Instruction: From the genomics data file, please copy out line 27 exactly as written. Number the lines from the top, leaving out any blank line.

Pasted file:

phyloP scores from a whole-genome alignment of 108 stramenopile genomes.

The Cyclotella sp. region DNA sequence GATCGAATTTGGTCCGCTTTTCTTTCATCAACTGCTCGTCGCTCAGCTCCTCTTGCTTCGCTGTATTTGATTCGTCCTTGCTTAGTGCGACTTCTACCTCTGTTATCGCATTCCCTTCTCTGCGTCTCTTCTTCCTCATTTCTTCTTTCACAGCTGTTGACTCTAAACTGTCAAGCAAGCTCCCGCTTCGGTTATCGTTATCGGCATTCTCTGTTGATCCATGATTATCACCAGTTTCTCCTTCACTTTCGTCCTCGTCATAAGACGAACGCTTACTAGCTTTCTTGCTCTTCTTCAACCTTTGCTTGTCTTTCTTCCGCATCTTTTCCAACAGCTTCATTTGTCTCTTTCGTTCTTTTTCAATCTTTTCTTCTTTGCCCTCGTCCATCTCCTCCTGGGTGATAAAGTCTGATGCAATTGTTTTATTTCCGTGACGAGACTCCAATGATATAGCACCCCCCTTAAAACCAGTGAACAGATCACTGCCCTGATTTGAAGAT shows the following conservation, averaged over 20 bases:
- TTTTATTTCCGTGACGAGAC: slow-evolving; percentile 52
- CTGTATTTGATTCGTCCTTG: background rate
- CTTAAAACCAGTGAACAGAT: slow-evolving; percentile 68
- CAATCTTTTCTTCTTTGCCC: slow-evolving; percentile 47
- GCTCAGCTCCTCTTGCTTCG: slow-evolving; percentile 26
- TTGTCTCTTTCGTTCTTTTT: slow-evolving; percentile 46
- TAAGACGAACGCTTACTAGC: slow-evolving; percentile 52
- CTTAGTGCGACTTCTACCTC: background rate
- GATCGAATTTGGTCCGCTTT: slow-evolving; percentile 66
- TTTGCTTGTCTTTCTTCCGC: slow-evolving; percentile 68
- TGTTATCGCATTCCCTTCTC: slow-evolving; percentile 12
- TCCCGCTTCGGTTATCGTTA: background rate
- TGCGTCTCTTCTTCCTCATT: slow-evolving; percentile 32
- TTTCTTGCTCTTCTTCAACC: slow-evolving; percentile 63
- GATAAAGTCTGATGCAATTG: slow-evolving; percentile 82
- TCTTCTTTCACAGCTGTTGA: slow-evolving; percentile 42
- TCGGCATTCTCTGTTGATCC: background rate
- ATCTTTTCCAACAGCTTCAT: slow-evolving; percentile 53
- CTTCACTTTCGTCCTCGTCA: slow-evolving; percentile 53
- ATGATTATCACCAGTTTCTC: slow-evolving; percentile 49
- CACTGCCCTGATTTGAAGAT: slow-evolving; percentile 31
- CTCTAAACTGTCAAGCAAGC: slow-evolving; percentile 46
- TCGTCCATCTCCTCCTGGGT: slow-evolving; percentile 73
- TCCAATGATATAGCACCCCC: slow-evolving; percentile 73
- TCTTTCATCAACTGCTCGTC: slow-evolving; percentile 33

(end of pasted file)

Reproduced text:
- TCTTTCATCAACTGCTCGTC: slow-evolving; percentile 33